“Every Time Someone Points A Camera At You…” think of John Alderton reminding you to send your film off and hope the pictures from your holiday turn out well


The digital revolution has made photography a more accessible hobby than in previous years. Today we can snap away using mobile phones as well as compact cameras, rangefinders and SLRs. Digital memory has enabled us to print our own pictures off, share it on social networking sites. If we’re not happy with the results, we can turn to our friendly photo-manipulation package and remedy them. Or we could stick funny faces, glasses and the like to our portraits.

How I miss the accidental thumbprints, blurs and dark interior shots, caused by some plonker forgetting to put the flashcube on top of their instamatic camera. What we have lost in the digital age is the anticipation of receiving our prints which can vary from excitement to disappointment.

“I’ve got my lipstick and mirror, and my sun tan lotion and camera too…”

A picture of my Kodak Brownie 127
February Spawned a Monster: The Brownie 127 was one of Kodak's most popular models, sold between 1952 and 1967. The 127 refers to the film format used.

Prior to the term of the 19th century, photography meant glass plates, long exposure times and hulking cameras with tripods, almost as heavy as a small child. Suddenly, Eastman Kodak had a great idea and spawned a monster, one February 1900. His Kodak Brownie brought photography to the masses. Its basic ‘point and shoot’ design was a hit with person who wanted a simple camera for taking holiday snaps.

By the 1960s, the Brownie had come a long way from its box origins, with twin-lens style and built-in flash options available. Just to confuse things, no two Brownie cameras took the same film. Whereas its most popular one (seen above) took 127 film, its boxed variants took the wider 120 and 620 films. The Brownie Bantam took 828, the latter film type forming the basis for Kodak’s new Instamatic format 126.

My earliest experience of photography involved instamatic cameras. At home, my usual weapon of choice was a Kodak 36 Instamatic (1972 – 1974) which took 126 film. Pictures were quite saturated and the 126 cartridge was easy for me to load. Then I purchased a Haminex instamatic at a car boot sale. My main reason for purchase was its built-in flash, plus it was similar to my Nana’s model and took 110 film. The results were nowhere near as impressive as the Kodak 36, due to the grainier film. At least I didn’t buy one using Kodak Disc Film whose pictures were as rough as a badger’s behind!

Other than car boot sales, some of us may have had access to cheap photography by means of a disposable camera, or a free one from the local film processing shop.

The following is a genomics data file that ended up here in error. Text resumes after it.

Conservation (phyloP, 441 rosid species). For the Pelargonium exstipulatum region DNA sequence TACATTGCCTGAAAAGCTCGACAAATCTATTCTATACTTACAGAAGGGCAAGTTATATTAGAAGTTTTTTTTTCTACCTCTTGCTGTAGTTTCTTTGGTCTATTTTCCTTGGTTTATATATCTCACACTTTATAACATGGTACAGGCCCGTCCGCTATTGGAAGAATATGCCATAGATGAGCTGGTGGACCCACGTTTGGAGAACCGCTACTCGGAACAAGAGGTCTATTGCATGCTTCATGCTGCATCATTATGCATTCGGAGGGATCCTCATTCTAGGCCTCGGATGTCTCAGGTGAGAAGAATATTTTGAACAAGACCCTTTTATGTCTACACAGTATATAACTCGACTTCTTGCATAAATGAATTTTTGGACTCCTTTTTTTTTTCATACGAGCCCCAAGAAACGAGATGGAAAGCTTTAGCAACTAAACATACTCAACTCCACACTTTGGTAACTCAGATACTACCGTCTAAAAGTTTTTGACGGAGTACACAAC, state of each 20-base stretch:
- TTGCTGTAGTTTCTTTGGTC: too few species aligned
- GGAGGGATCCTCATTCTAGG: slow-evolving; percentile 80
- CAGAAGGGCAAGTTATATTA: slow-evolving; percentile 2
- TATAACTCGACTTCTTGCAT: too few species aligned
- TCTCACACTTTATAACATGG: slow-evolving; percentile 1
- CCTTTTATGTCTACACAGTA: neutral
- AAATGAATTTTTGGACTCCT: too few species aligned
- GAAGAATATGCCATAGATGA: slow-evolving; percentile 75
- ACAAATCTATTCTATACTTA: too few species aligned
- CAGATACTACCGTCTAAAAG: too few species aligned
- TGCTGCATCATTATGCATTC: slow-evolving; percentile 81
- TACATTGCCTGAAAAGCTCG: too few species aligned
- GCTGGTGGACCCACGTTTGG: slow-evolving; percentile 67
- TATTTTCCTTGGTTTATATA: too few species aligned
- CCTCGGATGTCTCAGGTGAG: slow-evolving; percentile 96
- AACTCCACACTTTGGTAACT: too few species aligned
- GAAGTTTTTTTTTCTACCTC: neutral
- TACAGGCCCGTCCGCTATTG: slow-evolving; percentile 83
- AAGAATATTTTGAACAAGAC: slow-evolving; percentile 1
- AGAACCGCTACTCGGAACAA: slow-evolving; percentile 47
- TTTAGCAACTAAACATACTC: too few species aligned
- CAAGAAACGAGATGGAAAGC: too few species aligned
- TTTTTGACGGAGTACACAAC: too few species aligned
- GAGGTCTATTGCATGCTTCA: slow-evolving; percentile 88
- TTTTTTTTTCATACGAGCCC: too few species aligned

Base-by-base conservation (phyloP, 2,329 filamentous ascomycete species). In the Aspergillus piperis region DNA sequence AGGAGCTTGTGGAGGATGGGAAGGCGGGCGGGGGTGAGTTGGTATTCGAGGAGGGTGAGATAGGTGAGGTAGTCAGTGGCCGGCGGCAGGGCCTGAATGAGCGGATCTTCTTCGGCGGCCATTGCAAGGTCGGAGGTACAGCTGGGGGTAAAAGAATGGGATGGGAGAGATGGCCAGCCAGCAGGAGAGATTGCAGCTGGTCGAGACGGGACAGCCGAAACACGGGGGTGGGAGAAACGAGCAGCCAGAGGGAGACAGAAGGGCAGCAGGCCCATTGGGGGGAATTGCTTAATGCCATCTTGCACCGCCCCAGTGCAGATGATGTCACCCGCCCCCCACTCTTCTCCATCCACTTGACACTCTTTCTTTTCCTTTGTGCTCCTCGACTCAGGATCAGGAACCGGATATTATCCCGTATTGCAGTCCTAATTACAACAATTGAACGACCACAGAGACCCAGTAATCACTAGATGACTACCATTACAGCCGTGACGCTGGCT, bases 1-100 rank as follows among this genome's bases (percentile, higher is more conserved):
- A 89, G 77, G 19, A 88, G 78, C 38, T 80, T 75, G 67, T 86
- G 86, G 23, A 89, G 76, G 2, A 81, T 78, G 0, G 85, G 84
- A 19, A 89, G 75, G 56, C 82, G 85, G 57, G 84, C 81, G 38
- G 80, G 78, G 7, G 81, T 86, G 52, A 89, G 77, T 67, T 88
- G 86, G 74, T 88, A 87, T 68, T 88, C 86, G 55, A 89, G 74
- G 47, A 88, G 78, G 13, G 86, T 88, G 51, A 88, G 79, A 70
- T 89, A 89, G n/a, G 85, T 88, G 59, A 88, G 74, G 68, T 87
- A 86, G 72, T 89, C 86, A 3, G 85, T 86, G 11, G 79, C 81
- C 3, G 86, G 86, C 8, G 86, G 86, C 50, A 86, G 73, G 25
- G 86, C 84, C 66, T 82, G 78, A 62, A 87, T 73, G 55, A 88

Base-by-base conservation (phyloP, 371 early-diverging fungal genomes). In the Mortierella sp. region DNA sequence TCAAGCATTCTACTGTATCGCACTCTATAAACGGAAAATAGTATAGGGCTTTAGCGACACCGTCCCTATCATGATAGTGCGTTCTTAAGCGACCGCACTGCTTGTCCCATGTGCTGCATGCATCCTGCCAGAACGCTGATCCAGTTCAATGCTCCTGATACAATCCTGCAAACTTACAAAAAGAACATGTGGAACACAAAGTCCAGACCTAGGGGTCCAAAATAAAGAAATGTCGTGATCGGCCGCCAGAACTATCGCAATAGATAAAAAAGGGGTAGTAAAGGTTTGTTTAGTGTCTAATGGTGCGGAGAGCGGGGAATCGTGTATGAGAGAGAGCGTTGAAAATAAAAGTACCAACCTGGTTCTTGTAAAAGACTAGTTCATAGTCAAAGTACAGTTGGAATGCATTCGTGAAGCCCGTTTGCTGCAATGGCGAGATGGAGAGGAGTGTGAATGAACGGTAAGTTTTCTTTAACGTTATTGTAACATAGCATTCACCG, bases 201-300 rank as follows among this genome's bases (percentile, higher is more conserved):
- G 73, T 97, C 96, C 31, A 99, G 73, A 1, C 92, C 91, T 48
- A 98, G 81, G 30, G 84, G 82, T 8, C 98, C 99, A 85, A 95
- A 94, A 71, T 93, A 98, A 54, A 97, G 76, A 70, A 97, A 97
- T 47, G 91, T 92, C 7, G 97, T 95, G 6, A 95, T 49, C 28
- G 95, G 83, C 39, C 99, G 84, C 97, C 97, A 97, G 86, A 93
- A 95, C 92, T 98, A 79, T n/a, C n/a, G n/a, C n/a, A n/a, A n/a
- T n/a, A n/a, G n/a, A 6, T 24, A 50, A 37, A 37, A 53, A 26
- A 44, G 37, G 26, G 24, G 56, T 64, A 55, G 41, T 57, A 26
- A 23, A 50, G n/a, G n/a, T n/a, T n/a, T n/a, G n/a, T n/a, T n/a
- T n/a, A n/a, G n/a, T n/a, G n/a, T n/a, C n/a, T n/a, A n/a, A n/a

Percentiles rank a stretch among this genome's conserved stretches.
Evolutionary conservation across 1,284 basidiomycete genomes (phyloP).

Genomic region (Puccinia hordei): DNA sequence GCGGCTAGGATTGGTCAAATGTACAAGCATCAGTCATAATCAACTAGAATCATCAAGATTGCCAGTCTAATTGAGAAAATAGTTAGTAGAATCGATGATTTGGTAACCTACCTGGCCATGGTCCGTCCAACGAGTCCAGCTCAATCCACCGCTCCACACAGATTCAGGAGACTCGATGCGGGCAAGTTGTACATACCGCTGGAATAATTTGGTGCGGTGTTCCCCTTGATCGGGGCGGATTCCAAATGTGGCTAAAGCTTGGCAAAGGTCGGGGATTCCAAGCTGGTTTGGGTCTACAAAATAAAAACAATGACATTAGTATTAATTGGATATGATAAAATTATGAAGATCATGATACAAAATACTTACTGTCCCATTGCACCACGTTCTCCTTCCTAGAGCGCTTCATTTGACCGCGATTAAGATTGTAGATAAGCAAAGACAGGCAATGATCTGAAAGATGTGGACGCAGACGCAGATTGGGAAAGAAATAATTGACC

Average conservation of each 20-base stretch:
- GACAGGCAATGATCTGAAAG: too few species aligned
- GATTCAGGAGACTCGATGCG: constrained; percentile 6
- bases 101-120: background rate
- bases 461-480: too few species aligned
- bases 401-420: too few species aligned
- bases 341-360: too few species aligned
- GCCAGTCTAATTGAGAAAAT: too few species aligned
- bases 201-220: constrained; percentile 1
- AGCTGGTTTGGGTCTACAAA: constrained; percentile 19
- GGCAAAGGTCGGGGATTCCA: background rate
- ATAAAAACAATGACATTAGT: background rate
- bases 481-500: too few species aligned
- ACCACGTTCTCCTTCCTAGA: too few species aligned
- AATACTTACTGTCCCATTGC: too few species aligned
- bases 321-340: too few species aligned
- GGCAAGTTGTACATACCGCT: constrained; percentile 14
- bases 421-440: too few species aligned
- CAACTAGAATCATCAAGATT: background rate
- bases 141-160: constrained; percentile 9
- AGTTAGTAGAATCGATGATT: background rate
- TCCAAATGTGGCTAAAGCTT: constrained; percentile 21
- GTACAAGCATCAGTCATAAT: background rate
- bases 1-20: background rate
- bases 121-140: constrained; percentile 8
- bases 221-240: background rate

“I want it now…!”

Prior to digital photography, the nearest most members of the proletariat would get to instant photography was by buying a Polaroid camera. Some of the more adventurous would develop their own films with stop baths, Rodinal and the like. For everyone else, the 1 hour photo place was a viable alternative. If we were strapped for cash, we could have chosen the cheaper 3 day service. Or we could save more money and send them to Truprint or Gratispool.

Today, film processing shops are almost a dying breed. Some, such as Max Spielman, have embraced digital with open arms, though still sell and process film (35mm only). Boots for instance still sells 35mm film, including Ilford XP2 and HP5 and (if you’re lucky) APS film. Some superstore chains continue to sell and process 35mm film. Specialist film processing shops are harder to come by, if you wish to purchase and process 120 film as well as 35mm films.

Tameside used to have a wealth of film processing shops. As well as Boots’ Ashton-under-Lyne store, there was also SupaSnaps, who used to have shops in Stalybridge, Hyde and Droylsden. In Ashton there was also Foto Processing on Market Street (which became Klick Photopoint) and FastFilm on Market Avenue. Cameraz and Powrie’s camera shops on Stamford Street offered the equipment. SupaSnaps used to offer free toy cameras in 126/110 film formats.

I Want It Cheaply

If you couldn’t afford or find your nearest film processing shop, there was always the mail order option. From the 1930s to the early 1980s, Gratispool’s raison d’etre was mail order film processing, in return for free film. They used paper negatives instead of the normal celluloid variety. Almost where Gratispool left off, Truprint did the same, with a cheesy advert plus numerous envelopes in motorway service stations, magazines and supermarkets.